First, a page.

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Day of the gallows

The government faces unprecedented pressure from all sides to halt the death sentence – from left and right, from the international community as well as potential voters – after a day of major developments around the issue. 

In the last 24 hours

  • Mass murderer Barend Strydom received eight death sentences. This creates a critical question for the state president: has he the political will to hang Strydom and face the possibility of creating a martyr and rallying point for the far rightwing 
  •  In the “Upington 26″ trial, the judge effectively sentenced 14 of the accused to death for their ”common purpose” involvement in a necklacing. This sets the stage for an international outcry along the lines of the Sharpeville Six case. 
  • Three men, including one political prisoner, were executed in Pretoria, bringing the hangman’s tally to five this week and 26 this year.
  • Five people on death row were released by court order, and four were immediately re-arrested and taken to court to be retried. A sixth person facing the noose was released by the court – but had already died of TB in prison. 

The combination of a rightwing outcry over Strydom and a leftwing outcry over the Upington 26 – reverberating through Pretoria’s international relations and influencing voters in the forthcoming election -is likely to cause severe headaches for the state president, who will have to decide whether to al low them to hang. There are already signs of the ultra-rightwing rallying around Strydom. There has been an outbreak of threats from the Wit Wolwe, the organisation Strydom purported to represent. 

And yesterday Weekly Mail was handed a letter signed by “Die Jeug van die Boervolk” and giving an Al¬berton address. The letter called Strydom “the first major martyr of the third freedom war … he offers his, life as a call to his people to the struggle.” The Upington trial received little local coverage, but drew the attention of diplomats and the international me¬dia. The judge yesterday found there were no extenuating circumstances for 14 of the accused, effectively sentencing them to hang. Chaos erupted in court when the judge announced he wanted to sentence the 14 this morning and threw out defence requests for a postponement “on humanitarian grounds” to allow families to be present. This is a court case, it is not a funeral … what is the point of (delaying) it,” the judge said. The accused broke into song, police tried to force them into the cells and scuffles broke out. 

Police chased family and friends from the public benches and ordered reporters to leave. (See Page 2) Lawyers for Human Rights’ national directorate in Pretoria, which has played a leading role in exposing and organising against South Africa’s prolific use of capital punishment, issued a statement saying the Strydom death penalties “add further impetus to our campaign”. And the Society for the Abolition of the Death Penalty in South Africa said it did not believe Strydom should hang, “no matter how reprehensible his crime was”. This week’s executions took place on two separate occasions.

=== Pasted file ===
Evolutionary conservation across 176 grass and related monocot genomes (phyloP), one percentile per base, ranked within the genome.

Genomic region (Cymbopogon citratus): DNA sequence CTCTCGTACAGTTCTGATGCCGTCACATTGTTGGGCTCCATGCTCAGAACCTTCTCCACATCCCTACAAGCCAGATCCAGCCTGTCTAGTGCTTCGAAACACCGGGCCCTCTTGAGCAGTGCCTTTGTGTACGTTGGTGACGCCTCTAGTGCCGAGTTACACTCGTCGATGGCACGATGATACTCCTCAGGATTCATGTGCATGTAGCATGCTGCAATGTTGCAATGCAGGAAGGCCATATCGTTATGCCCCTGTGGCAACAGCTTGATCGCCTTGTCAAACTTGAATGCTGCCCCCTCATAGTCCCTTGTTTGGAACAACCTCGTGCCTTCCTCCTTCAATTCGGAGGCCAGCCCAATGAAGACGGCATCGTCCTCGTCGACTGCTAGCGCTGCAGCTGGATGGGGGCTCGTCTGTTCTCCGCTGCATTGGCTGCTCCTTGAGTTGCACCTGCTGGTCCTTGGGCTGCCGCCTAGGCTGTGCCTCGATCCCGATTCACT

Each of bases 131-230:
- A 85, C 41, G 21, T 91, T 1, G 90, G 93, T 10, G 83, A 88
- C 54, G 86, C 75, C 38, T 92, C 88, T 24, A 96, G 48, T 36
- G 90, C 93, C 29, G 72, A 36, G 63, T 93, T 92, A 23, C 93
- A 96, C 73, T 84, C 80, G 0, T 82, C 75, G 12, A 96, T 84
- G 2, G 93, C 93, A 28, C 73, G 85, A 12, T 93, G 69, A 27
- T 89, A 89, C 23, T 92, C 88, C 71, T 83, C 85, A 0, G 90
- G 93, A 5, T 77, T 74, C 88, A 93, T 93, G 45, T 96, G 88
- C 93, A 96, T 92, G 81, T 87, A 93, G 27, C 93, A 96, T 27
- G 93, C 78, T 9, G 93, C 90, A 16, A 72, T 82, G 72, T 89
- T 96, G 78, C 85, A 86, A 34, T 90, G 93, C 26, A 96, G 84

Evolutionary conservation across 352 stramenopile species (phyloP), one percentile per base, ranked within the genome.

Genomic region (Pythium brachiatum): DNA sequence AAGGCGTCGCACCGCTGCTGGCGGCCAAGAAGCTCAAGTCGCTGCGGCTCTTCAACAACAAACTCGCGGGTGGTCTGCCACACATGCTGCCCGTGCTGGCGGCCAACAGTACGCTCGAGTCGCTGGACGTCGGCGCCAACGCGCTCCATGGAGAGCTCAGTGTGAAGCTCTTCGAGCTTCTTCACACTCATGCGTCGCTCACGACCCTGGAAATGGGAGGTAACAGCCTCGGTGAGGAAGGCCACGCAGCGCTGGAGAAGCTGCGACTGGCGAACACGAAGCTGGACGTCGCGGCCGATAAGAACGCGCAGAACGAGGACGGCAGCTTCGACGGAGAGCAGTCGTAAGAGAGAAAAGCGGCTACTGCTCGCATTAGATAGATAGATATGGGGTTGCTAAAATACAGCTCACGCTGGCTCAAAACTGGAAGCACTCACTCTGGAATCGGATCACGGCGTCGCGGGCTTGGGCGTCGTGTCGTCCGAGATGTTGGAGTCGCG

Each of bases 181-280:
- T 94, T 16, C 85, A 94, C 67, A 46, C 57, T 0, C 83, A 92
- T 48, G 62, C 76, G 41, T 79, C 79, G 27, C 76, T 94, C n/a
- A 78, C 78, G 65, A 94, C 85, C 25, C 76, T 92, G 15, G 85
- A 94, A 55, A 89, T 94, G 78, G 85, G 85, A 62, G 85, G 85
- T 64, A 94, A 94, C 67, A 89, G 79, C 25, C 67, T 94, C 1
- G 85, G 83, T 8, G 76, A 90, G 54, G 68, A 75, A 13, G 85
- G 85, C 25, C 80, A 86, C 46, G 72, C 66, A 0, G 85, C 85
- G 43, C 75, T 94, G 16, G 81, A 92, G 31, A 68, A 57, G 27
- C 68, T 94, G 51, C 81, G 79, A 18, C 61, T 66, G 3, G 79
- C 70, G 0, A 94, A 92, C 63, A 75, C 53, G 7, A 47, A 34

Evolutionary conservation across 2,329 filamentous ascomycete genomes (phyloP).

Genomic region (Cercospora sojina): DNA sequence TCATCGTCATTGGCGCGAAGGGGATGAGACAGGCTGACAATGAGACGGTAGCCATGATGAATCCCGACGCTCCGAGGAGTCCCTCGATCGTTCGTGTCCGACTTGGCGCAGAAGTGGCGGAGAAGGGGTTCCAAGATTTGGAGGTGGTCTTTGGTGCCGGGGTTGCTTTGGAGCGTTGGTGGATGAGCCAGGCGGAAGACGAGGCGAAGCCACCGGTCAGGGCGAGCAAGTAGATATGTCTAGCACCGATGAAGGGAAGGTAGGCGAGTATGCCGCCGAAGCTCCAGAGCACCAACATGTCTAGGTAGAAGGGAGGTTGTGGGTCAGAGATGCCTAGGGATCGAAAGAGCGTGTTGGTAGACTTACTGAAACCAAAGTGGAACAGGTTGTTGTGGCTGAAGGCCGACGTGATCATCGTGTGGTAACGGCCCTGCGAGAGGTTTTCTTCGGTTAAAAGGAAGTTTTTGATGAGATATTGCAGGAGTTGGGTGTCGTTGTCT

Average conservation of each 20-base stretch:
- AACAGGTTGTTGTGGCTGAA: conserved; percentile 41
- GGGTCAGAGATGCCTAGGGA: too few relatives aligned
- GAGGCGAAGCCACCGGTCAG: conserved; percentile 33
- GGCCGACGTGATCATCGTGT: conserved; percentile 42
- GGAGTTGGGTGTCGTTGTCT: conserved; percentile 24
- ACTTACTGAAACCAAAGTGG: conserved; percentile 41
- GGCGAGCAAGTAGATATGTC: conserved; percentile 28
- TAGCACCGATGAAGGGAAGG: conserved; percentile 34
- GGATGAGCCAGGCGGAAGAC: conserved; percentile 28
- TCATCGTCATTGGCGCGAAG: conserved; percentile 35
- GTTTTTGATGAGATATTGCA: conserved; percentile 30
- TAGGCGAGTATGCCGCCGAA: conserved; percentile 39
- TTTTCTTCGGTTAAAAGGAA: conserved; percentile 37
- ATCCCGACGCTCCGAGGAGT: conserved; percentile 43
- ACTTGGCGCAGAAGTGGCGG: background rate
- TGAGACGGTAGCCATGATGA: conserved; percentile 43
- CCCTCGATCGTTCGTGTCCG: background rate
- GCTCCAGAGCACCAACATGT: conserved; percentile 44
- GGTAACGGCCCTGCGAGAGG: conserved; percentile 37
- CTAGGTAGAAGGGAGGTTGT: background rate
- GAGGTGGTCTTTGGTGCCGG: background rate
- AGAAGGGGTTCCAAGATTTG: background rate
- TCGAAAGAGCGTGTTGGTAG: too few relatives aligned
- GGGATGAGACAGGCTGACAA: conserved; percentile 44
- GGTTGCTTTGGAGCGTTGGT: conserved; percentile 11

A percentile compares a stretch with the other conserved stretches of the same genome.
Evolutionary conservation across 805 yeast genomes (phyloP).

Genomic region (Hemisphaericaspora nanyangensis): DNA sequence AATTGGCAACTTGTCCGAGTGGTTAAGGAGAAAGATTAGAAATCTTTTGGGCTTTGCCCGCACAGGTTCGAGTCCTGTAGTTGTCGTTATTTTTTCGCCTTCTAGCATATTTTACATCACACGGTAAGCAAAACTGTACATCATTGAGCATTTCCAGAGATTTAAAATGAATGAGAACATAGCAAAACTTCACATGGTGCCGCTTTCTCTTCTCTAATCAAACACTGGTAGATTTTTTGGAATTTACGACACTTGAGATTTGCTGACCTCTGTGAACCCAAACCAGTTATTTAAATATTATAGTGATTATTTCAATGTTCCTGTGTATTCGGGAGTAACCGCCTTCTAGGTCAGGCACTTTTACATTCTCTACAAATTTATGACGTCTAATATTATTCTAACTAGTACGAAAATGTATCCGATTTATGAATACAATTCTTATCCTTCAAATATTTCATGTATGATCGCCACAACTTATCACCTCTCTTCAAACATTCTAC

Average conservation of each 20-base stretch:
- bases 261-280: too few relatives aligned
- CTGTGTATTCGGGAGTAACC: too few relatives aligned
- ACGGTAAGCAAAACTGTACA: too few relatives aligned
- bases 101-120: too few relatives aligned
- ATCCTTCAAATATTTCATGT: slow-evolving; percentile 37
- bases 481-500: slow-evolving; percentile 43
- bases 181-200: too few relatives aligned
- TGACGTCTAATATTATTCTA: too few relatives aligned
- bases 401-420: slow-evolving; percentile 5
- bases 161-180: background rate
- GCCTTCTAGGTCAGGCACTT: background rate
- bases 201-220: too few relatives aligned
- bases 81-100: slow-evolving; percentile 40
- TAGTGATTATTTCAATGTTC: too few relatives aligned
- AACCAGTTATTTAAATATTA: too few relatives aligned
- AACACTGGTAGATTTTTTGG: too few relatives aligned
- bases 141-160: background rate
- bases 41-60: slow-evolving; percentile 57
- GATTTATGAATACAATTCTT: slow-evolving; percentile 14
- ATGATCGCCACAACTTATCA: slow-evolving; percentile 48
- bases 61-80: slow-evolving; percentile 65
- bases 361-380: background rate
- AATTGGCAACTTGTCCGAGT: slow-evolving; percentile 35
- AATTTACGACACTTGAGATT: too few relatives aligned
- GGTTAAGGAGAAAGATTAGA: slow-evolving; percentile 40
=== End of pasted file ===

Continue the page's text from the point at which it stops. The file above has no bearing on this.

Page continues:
On Wednesday, Anton Koen and James Henry Cohen, both convicted of common law murder, were taken to the gallows. Cohen had rejected all offers of legal intercession on his behalf, and though scheduled for execution on Thursday, requested that his hanging date be brought forward. On Thursday, Simon Mbatha, Abraham Mngomezulu and Patrick Mbatha were executed after clemency petitions had failed. Mngomezulu was sentenced to death on grounds of common purpose, for killing a suspected police informer in Naledi in April 1987. The other two were sentenced for non-political crimes. 

Tuesday night saw a dramatic conclusion to last-minute attempts by LHR activists to obtain stays of execution for Sibusiso Sanele Masuku and Oupa Josias Mbonane, convicted together of killing a policeman in Shoshanguve in February 1986. Earlier on Tuesday, an urgent supreme court application brought in Pretoria failed. In this application  LHR had presented fresh evidence, questioning Masuku’s participation in the crime; a state witness who had  identified Masuku during the trial had submitted an affadavit admitting that she had been lying.

Finally, on Tuesday night, an advocate, delegated by LHR, obtained a s 30-day stay of execution from Justice Minister Kobie Coetsee – after the condemned men had already been s served the ceremonial last meal of a whole chicken, or alternatively, a t large piece of pork. There was further cause for jubilation this week among opponents of the death penalty when, in two separate cases, Xolani Stuurman, convicted in connection with a “necklacing” in Uitenhage, and the “Queenstown Five” were set unconditionally free after months of awaiting execution. (See Page 2) 

Stuurman was released after a successful appeal. The “Queenstown Five” – the “Queenstown Six” until one of their number, Wantu Silinga, died of tuberculosis in prison – were also convicted in terms of the common purpose doctrine in connection ‘ with a “necklace” murder; their conviction was set aside on a legal technicality. However, as they were leav¬ing Pretoria Central Prison, they were rearrested. (See Page 2) On Thursday, eight people, some of whom were relatives of condemned prisoners on death row, were arrested after an early morning protest outside Pretoria Central Prison. They were released later in the day on R300 bail, after a trial date had been set for later this month.

This article originally appeared in the Mail & Guardian

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